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I'm just starting out working independently as an IT Contractor through a self owned Limited Company (based in the UK).

With respect to insurance requirements, is it usually expected for a contractor to cover intellectual property infringement for any work carried out? E.g. if it later transpires the work infringes on a patent.

This would be in addition to standard professional indemnity insurance, which it appears generally specifically excludes IP infringement cover.

Obviously the terms of the specific contract are relevant here, but looking for insight on the general expectation.

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    As software isnt patentable under UK and EU jurisdictions, what do you expect to be sued for exactly? – Moo Dec 7 '16 at 21:58
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    If a client is specifically asking you to carry insurance for something, they need to pay for it. When I was a contractor in the UK, I carried public liability insurance only. – PeteCon Dec 7 '16 at 23:27
  • This probably won't go down well here, but I'd advise you to read the forums at contractoruk.com and make your decisions after that. It's been a few years since I was contracting, but I ended up getting cover even though I suspected there was no real need, but didn't want to take the risk. – Gwyn Evans Dec 7 '16 at 23:53
  • Software (mostly, there are some highly specific cases) cannot be patented in the UK, though the EPO does sometimes grant patents which can be transferred into the UK through a specific process. However, as a contractor any work you provide to a client generally becomes their intellectual property (as opposed to their being your customer, you're essentially employed by them) so in this case it's up to your employers to ensure they have adequate cover. – iamgory Dec 8 '16 at 14:11
  • I've been a contract developer through my own company for a number of years now in Australia. One client required professional indemnity insurance - it is very expensive and only covers you while you pay. This means as soon as a let it lapse, I was not covered for infractions committed while I was paid up. In theory, you have to keep it going forever. All the contracts I have signed have been "ok" as long as you are not willfully negligent, but I am not a lawyer and don't work in the UK. – dave Dec 8 '16 at 23:59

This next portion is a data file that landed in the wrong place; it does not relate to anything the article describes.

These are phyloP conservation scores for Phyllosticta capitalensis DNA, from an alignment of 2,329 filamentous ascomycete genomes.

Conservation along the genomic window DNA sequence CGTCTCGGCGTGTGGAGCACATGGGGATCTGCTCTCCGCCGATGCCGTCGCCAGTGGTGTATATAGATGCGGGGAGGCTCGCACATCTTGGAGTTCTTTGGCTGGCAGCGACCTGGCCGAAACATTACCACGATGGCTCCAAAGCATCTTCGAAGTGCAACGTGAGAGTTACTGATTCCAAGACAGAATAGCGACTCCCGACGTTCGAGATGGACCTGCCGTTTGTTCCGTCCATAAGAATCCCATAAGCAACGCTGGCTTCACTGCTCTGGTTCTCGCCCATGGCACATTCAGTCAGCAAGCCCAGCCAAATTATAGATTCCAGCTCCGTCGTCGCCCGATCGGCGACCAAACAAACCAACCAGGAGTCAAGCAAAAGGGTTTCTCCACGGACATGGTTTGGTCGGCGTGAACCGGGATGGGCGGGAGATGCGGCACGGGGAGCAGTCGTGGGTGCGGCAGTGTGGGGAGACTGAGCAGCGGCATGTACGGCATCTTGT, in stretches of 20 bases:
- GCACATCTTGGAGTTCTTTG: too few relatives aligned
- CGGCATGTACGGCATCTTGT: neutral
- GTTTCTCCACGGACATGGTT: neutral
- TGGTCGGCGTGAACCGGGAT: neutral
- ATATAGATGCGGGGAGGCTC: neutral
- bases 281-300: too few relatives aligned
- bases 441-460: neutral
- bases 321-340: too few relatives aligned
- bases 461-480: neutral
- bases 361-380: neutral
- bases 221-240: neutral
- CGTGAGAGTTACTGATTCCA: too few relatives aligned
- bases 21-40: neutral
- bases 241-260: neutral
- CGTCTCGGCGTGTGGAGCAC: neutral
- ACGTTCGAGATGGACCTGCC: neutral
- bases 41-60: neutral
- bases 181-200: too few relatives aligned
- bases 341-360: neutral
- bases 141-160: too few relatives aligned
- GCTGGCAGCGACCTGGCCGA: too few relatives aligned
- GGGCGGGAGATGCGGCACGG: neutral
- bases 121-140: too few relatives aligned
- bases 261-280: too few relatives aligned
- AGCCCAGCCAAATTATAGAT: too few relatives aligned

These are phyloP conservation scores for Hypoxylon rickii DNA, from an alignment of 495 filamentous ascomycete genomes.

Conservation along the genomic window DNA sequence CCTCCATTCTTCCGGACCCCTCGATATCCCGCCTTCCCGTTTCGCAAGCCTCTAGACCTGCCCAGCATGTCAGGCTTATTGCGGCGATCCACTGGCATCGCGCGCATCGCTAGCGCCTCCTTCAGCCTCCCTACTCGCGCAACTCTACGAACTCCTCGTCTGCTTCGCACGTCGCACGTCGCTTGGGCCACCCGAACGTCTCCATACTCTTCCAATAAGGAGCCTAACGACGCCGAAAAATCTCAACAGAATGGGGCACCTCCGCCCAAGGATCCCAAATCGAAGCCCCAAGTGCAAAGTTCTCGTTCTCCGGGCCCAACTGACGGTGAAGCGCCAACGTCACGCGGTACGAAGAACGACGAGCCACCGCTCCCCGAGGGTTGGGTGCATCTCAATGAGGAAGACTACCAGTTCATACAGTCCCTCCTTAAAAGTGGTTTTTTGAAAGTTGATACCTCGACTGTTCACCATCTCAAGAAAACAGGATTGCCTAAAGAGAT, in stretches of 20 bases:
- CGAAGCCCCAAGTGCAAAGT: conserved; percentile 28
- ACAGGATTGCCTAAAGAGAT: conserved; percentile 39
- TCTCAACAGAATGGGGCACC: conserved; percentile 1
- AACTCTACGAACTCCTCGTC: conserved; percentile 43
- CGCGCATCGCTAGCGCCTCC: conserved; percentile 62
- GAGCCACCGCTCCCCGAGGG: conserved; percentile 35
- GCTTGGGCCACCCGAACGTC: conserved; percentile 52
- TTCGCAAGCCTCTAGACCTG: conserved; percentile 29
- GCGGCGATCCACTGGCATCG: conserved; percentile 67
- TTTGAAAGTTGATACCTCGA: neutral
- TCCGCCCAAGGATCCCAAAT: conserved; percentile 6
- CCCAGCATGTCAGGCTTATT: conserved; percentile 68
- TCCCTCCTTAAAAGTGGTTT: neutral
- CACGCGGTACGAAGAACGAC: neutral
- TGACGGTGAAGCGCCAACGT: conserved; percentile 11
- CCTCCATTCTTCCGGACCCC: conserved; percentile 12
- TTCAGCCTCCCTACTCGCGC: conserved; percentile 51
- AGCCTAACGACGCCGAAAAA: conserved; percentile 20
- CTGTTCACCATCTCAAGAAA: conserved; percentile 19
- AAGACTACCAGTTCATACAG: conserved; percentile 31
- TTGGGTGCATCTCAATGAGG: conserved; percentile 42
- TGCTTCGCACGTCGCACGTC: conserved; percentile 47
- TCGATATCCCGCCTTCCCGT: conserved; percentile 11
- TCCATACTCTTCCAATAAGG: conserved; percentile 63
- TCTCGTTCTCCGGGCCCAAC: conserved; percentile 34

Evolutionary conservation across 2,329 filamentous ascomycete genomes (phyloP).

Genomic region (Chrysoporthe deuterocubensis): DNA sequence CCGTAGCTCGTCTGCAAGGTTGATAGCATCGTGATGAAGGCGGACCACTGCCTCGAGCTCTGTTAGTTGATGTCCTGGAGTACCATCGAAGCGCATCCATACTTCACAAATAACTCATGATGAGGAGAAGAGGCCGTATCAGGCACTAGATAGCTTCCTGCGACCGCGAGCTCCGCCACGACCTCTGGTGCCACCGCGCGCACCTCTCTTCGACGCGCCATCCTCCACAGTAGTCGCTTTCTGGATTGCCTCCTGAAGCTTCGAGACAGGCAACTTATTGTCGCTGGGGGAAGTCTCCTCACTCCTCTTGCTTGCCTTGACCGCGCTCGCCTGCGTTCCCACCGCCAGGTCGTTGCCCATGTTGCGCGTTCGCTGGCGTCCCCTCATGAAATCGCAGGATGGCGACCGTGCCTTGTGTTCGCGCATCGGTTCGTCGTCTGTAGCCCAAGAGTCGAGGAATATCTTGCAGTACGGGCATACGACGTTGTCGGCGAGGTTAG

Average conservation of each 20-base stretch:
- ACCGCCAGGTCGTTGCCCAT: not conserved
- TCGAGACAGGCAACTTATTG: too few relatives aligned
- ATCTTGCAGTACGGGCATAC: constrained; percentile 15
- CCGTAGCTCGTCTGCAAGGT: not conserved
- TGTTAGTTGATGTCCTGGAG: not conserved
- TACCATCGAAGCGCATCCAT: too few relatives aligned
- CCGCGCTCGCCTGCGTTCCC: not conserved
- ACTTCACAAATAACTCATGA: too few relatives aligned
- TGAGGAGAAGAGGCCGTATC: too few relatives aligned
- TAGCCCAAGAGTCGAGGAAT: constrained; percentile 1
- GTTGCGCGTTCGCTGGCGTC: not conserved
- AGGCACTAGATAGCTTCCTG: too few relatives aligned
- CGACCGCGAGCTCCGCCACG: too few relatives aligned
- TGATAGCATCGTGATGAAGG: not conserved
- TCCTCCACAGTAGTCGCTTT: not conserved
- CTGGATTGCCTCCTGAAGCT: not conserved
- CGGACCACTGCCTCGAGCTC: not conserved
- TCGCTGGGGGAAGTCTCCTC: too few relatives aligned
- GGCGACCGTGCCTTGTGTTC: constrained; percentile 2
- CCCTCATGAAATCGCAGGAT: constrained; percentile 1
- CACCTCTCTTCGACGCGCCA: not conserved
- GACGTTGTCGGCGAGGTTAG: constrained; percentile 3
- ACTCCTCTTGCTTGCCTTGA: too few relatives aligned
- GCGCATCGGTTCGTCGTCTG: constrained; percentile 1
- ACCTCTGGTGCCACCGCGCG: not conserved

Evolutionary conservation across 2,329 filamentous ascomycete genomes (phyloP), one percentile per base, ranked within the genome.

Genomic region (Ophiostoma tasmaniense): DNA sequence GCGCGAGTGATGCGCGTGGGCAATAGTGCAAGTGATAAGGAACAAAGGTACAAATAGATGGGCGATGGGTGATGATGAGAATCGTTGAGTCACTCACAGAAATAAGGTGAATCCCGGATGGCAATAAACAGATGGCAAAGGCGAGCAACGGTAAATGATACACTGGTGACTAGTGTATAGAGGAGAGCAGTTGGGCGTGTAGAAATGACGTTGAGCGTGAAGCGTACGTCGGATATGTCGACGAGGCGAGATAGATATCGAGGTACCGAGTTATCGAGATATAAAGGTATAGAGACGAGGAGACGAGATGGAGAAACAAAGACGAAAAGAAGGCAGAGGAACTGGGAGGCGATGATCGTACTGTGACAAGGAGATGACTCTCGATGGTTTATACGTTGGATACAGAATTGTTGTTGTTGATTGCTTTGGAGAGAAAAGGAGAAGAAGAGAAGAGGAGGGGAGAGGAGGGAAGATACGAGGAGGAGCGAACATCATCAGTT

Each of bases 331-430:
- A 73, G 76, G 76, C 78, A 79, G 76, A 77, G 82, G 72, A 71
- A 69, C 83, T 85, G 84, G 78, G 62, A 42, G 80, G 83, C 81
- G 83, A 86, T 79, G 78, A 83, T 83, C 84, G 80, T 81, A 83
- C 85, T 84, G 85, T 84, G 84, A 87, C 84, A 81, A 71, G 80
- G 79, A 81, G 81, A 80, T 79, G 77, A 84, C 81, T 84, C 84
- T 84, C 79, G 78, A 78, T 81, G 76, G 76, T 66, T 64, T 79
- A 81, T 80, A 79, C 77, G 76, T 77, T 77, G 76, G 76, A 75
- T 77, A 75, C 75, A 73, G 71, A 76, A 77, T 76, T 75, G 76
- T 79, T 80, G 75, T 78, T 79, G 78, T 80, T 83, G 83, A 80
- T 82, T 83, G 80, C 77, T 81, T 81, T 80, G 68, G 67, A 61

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This question is related to Law.SE, although for a very short description I'll put it here: software, in general, is not protected by a patent. A Patent forbids individual creation, whereas Copyright just forbids copying. The differences being, a Patent usually protects a very smart but simple idea which is trivial to copy once you've seen it. A Copyright protects works which take effort to produce (hey I spend many hours to create this, you can't just copy it for your own without attributing me).

Now with the laws aside, you have to look at the contracts with your clients. For corporations that are used to contract out IT projects, one of the following is usually written in the contract:

  1. Client will purchase software license from vendor directly. The software will not be modified.
  2. Contractor will purchase software license from vendor on behalf on the client. The software will not be modified.
  3. Contractor delivers customized software to client.

If it is case (3), the contract will usually go on with a clause like this: "the contractor is responsible for obtaining all software licenses and should include the prices in the quotation. The contractor shall ensure that the delivered work does not infringe any copyright". So there goes your liability.

Do you need an insurance for that? I've never heard of anyone doing that, honestly. The license of software or third-party libraries (whether open-source or not) are usually clearly stated. The license agreement would indicate whether it is acceptable to use it for commercial purpose. Many developer tools would also have "Personal" and "Commercial" licenses to choose from, making the choice pretty obvious. So in the event of an infringement, it'd mostly be argued as "intentional breach of software license agreement", which I'm not sure if insurance companies would like to accept for a claim.

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As an independent contractor in the UK, you are extremely unlikely to be sued, especially for something expensive to prove like IP infringement.

Your main line of defence here is your limited company. An employer will know that this is a tax vehicle with negligible assets, so even if your contracting company were to lose a lawsuit like this , you would simply liquidate it. If you're a one person operation, you're too small a fish to be worth chasing.

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  • It's worth noting that many such tax vehicles will often contain significant balances of cash at some points of the year, and once you become aware of a potential claim of this kind then withdrawing that cash from the company (or using it to settle money owed to HMRC) may not be legal. – JosephH Sep 10 '17 at 10:02

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